Art Cody Haungooh: A “Reflected Light” in Pueblo Pottery

$ 900.00
Gutierrez, Denny – 24 Swirls Faceted Melon Jar (1999)

Denny Gutierrez was known for his faceted melon bowls.  As opposed to carving them, he would flatten out each rib out to create a “faceted” appearance.  The result was a reflective surface and a very striking piece of pottery.  This jar has a low shoulder and sloping sides.  It is from 1999.  The jar has 24 faceted ribs swirling down from the rim to the base.  The top of the rim is also fully polished.   The narrowness of each rib adds to the amazing reflectiveness of this piece.  The jar is very highly polished and it is in excellent condition with no chips, cracks, restoration or repair.  It is signed on the bottom in the clay.

$ 450.00
Nichols, Robert Cleto – Bowl with Two Fish

Robert Cleto Nichols is known for his deep carved pottery.  Each piece is coil built, carved and stone polished.  This bowl has a large fish chasing a smaller fish.  As the bowl is turned, the body of the larger fish is made up of kiva step and melon rib designs.  Note the depth fo the carving!  The bowl is traditionally fired black and signed on the bottom in the clay.

$ 500.00
Chavarria, Denise – Bowl with 16 Feather Designs

Denise Chavarria is a daughter of noted potter Stella Chavarria and a granddaughter of Teresita Naranjo.  She is known for her contemporary carved pottery.  This bowl is tightly carved with 16 feathers on the top.  On the side there is a carved band and the entire piece is fully polished.  The bowl is fired a deep black and it is signed on the bottom in the clay, “Densie Chavarria”.

$ 100.00
Lonewolf, Rosemary –  Seedpot with Wolf and Stars (1990’s)

This is seedpot by Rosemary Lonewolf is from the late 1990’s.  It is fully polished and there is an etched wolf on the top along with stars and a full moon.  On the sides are basket designs.  The contrast of the matte and polished areas accentuates her imagery.  The piece is signed on the bottom “Apple Blossom”, which is her name in Tewa.  It is in excellent condition with no chips, cracks, restoration or repair.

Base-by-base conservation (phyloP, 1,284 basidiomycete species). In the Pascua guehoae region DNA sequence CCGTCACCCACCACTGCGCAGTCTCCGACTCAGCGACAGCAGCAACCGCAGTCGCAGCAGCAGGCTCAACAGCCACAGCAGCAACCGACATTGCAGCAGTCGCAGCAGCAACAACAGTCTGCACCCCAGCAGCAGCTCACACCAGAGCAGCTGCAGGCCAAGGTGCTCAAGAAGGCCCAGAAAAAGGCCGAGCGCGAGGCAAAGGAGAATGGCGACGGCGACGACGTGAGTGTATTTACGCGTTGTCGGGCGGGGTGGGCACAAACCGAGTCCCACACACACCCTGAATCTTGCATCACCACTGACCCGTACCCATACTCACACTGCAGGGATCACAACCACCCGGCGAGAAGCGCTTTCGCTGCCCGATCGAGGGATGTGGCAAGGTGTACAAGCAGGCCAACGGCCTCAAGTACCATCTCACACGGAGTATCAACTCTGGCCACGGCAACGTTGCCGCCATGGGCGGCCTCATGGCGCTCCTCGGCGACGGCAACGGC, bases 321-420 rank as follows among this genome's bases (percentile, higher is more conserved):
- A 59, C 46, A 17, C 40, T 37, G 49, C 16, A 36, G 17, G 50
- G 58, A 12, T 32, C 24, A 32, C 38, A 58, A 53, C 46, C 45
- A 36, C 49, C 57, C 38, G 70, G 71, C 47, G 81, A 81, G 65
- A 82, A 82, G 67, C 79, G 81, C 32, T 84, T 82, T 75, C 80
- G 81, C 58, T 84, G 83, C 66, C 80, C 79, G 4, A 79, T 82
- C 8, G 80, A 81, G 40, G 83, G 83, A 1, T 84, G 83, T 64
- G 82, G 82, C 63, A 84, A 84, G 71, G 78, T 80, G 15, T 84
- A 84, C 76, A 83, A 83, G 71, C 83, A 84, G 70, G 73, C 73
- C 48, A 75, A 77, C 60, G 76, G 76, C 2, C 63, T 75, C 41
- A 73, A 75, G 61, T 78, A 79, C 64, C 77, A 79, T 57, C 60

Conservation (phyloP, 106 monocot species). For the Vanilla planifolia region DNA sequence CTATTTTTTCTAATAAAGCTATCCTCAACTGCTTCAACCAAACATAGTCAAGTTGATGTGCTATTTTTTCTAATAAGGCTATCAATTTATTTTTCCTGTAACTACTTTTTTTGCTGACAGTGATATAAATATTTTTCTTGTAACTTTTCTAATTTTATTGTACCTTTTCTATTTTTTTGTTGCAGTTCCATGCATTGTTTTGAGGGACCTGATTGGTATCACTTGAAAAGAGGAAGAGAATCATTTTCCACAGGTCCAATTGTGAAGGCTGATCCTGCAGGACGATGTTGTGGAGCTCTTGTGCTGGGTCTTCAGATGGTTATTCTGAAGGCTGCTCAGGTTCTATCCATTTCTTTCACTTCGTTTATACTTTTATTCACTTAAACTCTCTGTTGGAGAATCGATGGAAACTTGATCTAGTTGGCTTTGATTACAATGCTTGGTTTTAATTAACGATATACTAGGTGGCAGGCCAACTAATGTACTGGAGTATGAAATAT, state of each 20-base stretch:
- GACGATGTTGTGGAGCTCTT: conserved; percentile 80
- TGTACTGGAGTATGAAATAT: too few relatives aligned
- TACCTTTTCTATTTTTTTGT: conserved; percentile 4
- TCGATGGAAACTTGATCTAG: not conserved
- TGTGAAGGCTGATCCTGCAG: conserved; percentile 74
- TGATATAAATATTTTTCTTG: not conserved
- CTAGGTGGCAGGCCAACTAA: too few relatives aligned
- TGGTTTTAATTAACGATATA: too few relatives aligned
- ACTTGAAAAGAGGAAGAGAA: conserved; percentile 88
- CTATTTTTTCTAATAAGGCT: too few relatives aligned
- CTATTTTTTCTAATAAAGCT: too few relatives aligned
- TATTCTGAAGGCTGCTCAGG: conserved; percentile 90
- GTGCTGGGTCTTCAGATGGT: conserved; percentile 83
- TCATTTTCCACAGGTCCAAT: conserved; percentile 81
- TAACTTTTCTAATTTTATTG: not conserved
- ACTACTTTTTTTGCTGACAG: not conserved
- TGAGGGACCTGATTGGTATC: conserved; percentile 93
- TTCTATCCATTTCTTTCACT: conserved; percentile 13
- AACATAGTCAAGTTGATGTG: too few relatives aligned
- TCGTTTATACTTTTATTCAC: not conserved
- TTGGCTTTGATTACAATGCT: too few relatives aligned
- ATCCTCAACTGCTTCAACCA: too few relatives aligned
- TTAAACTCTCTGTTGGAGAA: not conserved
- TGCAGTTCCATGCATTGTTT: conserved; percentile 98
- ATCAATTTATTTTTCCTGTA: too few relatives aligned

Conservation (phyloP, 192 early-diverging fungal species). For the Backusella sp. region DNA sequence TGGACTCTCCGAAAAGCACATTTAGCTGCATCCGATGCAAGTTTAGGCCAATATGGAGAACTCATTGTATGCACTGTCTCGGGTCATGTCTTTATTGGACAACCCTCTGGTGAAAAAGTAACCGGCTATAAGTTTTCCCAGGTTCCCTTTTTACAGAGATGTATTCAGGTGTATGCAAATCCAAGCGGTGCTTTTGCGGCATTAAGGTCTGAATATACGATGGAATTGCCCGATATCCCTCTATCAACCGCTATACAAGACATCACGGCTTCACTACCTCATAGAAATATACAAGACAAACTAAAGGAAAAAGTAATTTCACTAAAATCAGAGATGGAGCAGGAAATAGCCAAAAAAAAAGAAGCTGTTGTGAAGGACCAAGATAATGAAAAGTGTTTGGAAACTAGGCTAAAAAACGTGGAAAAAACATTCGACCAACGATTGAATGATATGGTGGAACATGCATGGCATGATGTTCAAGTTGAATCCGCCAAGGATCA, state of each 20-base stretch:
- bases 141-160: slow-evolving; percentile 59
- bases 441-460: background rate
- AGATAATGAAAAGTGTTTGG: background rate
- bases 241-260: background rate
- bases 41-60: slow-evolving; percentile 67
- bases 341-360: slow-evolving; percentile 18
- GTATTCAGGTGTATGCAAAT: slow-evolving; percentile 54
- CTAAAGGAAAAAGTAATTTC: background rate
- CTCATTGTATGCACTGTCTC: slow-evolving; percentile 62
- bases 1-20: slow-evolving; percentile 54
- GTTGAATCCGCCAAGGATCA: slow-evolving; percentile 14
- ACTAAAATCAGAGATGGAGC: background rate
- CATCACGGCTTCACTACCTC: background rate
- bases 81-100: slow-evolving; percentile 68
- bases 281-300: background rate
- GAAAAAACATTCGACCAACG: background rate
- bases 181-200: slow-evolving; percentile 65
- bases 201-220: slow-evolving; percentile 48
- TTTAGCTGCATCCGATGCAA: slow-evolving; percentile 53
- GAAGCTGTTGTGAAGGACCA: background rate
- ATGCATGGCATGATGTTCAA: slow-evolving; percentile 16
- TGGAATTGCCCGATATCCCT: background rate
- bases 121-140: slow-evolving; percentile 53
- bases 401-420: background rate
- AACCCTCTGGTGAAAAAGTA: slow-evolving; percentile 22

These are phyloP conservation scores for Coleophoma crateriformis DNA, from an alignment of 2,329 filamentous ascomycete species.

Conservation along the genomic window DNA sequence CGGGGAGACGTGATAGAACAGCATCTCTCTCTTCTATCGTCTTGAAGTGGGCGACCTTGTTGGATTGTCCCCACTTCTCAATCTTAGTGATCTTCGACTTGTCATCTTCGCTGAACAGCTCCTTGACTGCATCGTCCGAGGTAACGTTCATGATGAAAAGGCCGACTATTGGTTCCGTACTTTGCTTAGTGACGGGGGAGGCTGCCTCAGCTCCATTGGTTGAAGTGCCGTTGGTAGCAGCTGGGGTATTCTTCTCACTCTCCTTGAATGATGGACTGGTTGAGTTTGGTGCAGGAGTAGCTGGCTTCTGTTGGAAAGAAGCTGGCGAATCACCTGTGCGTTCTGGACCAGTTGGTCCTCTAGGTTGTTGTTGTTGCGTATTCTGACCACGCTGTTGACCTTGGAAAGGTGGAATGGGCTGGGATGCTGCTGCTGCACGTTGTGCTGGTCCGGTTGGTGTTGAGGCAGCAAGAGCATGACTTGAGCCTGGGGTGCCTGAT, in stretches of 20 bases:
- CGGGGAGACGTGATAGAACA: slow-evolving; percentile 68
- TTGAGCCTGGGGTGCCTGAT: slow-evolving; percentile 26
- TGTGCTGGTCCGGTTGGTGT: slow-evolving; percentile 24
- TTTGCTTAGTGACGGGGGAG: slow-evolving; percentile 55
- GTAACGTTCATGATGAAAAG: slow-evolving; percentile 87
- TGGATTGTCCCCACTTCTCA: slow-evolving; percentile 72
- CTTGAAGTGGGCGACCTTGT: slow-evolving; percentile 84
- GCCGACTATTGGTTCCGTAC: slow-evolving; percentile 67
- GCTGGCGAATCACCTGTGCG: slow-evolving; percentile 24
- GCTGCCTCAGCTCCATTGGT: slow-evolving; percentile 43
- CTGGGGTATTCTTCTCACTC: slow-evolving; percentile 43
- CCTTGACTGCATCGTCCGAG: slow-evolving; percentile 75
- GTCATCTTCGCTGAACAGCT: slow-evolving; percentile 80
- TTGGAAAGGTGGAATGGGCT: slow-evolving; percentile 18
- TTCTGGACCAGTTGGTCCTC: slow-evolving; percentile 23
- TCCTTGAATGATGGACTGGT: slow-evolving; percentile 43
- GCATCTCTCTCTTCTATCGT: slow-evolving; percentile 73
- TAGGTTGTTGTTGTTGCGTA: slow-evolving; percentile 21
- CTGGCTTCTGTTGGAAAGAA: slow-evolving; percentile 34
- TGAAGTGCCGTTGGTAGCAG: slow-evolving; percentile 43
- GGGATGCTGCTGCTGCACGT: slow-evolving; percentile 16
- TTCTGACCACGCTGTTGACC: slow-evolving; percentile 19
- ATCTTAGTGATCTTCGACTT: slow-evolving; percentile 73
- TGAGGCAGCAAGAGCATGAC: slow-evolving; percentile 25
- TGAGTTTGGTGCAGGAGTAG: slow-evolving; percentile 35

$ 300.00
Tafoya, Camilio – Seedpot with Chipmunks (1995)

This seedpot by Camilio Tafoya is from 1995. It is the last series of pieces he made.  It was fully polished and etched with five chipmunks.  They are gathering nuts.  It is whimsical in style and there is a playfulness to the designs.  The various colors are derived from natural clay slips.  It is signed on the bottom “Camilio Sunflower Tafoya”. It is in excellent condition with no chips, cracks, restoration or repair.

$ 500.00
Begay, Jr., Harrison – Jar with Bear and Yei Figure (1999)

Harrison Begay, Jr. has won numerous awards over the years for his deep carved pottery.  This jar is from 1999.  It is a classic shape with a high shoulder and short neck. The jar deeply carved and there is an amazing amount of design on the surface.  Around the top of the shoulder, there is a star pattern (polished) with matte carved rain designs.  Around the side of the jar, there is a bear and Yei figure along with cloud, rain, hand and other designs.  They are each deeply polished and carved. An unusual addition to the design is the incised imagery.  Take a closer look at the matte areas of the jar and they are fully designed with incised lines to create cloud, swirls, star and other designs!  The polished sections stand out more in contrast to the black matte areas.  Note as well the style of carving, which has a beveled appearance to the angle of the cuts into the clay. This is a very distinctive style of carving for his pottery.  The jar is signed on the bottom in the clay.  It is in excellent condition with no chips, cracks, restoration or repair.

$ 1,200.00
Swentzell, Roxanne – “Admiration” Original Clay Figure